You’re pregnant! Congratulations on this exciting time! We’ve heard the craziest roller coaster ride in the world is not at Disneyland. It’s the nine months of pregnancy. To help you get through the ups and downs, twists and turns, we got the help of woman’s health physio Hazel from Physio Xtra to shed some light on what to expect when you’re expecting and how to make this ride as smooth as possible… (Ok enough with the roller coaster puns, promise;)
“For an increasing number of Australian women the road to pregnancy can be a long and emotionally draining ride. Once becoming pregnant, many women feel nervous about undertaking or keeping up their previous levels of physical activity for fear it may harm their unborn child.
However, regular physical exercise is more important that ever during pregnancy, and has been show to have many well-established health benefits including:
- Improved maternal fitness and the prevention of excessive weight gain
- Decreased prevalence of back and pelvic pain
- Prevention and management of diseases such as gestational diabetes and pre-eclampsia
- Improved body image and resilience to adapting body shape/size
- Improved breath awareness and control for birth
Healthy pregnant women should aim for 150-300 minutes of moderate intensity physical activity per week through activities such as:
- Brisk walking
In addition, they should also aim to perform exercises that contribute to maintaining or building muscle strength at least two days per week such as:
Before beginning any prenatal exercise program, women should undertake a medical assessment to identify any potential contraindications or risks. Once given medical clearance it is also advantageous to seek consultation with a Physiotherapist who is trained in the prescription of exercise for pregnant women. During your consultation a Physiotherapist can teach you how to engage your pelvic floor and core muscles correctly and safely, as well as provide you with education on any exercise modifications.
Common modifications to the prescription of exercise during pregnancy allow for the significant cardiovascular, respiratory, metabolic and musculoskeletal changes that occur including:
- Increase in body weight: Swimming or stationary cycling may be more comfortable compared with weight-bearing exercises such as walking in the later stages of pregnancy.
- Change in weight distribution: Altered centre of gravity causes a decrease in balance. Accordingly, modification of the exercise routine to minimise or avoid fast changes in direction would be a sensible precaution.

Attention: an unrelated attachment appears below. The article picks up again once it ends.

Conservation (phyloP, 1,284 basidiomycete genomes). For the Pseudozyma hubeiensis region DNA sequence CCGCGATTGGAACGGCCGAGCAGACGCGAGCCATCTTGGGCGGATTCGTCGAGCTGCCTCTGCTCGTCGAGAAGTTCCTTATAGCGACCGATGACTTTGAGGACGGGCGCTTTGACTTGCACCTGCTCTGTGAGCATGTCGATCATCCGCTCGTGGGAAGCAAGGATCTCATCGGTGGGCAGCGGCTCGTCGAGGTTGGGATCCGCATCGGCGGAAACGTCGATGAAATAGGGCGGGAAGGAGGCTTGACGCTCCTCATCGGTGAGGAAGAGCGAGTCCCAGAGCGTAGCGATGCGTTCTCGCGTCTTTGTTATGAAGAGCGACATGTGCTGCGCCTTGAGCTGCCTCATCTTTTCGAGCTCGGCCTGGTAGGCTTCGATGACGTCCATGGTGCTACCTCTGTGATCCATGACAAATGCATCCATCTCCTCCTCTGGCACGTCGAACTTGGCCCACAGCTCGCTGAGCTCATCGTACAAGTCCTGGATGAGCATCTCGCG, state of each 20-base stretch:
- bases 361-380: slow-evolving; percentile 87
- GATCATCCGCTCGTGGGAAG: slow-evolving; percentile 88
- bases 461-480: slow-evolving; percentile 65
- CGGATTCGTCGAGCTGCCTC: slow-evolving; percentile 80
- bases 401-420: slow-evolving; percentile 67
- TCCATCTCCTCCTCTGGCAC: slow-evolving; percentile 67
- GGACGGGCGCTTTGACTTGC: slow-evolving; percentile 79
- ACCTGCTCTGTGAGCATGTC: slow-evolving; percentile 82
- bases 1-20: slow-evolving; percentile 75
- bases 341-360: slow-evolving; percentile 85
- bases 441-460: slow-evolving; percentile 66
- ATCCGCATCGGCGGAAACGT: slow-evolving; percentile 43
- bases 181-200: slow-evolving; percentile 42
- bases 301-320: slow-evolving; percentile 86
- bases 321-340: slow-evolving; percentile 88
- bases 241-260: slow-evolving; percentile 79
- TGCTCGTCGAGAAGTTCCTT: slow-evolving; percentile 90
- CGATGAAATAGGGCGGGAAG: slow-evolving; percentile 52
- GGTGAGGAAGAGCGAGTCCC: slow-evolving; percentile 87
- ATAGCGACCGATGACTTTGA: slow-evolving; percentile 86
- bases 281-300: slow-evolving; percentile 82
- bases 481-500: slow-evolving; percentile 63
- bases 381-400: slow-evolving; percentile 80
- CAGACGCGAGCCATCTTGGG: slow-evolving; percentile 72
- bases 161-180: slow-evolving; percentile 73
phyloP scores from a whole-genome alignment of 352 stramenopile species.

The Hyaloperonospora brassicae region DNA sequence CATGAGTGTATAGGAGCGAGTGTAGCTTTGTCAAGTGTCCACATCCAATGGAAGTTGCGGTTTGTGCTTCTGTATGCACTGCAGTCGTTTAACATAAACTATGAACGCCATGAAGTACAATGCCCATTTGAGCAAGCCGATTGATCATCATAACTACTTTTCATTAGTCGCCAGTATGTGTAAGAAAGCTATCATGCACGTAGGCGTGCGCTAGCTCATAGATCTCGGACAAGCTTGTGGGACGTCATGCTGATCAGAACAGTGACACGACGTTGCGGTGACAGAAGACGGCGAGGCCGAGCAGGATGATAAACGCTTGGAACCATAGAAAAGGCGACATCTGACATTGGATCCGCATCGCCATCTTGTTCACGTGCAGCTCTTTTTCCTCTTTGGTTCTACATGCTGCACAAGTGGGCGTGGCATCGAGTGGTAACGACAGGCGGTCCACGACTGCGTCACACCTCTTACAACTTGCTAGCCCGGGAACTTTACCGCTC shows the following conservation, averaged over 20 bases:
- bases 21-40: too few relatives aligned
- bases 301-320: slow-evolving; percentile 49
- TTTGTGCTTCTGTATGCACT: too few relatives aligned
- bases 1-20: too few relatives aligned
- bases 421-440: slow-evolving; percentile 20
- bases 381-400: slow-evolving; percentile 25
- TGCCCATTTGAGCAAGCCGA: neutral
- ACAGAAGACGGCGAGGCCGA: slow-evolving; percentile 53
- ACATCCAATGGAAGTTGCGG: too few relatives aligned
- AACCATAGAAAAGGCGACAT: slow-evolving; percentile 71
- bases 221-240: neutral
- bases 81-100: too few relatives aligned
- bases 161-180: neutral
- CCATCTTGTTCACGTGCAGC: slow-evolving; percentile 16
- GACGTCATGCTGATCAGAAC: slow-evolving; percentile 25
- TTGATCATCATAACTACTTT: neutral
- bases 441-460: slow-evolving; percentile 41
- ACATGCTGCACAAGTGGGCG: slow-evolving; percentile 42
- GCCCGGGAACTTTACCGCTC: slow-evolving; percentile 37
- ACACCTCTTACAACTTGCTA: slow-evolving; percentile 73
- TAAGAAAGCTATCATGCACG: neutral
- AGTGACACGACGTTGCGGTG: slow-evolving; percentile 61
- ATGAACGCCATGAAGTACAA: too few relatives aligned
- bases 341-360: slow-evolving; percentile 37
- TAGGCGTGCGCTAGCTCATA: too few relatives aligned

- Increase in ligament laxity: Stretching should always be performed in a slow and controlled manner.
- Decrease in blood pressure: To minimise dizziness associated with a reduction in blood pressure, rapid changes in posture (i.e. from lying or sitting to standing) should be avoided.
- Increase in metabolic rate: Take precautions to avoid exercising in high temperatures and humidity, ensure adequate hydration and wear loose-fitting clothing.
- Enlarged uterus: Pregnant women in the second and third trimesters should avoid performing exercises in a supine position for prolonged periods of time.
- Growing fetus: Contact sports are best avoided, or at least undertaken with awareness and serious consideration of the potential risks.
- Weakened pelvic floor: Activities that involve jumping or bouncing may add extra load to the pelvic floor muscles and are probably best avoided. Targeted exercises to strengthen the pelvic floor muscles are recommended.
In addition to the many special considerations for exercise prescription for the pregnant woman, if any of the following symptoms appear pregnant women should be advised to stop exercise and seek medical attention:
- Chest pain / unexplained shortness of breath /dizzyness / sudden headache
- Decreased fetal movement
- Vaginal bleeding or loss of amniotic fluid
- Uterine contractions or pain in the lower back, pelvic area or abdomen
- Sudden swelling of ankles, hands or face
To help you move with your best foot forward during pregnancy it is important to build a strong team of medical and health professionals you trust. Under their guidance, exercise forms not only a fantastic way to help you stay physically and mentally at your best, but also allows you to form deeper connections to your body and your baby.”
Jana chats with Hazel about what you should know before getting into exercise during and after pregnancy.
Need to build a team of professionals? Phone PhysioXtra on (08) 7221 9110 and book in with Hazel to receive your 20% discount and b3 Prenatal yoga class. Feel confident and empowered knowing you have the best team around you for all your pregnancy needs.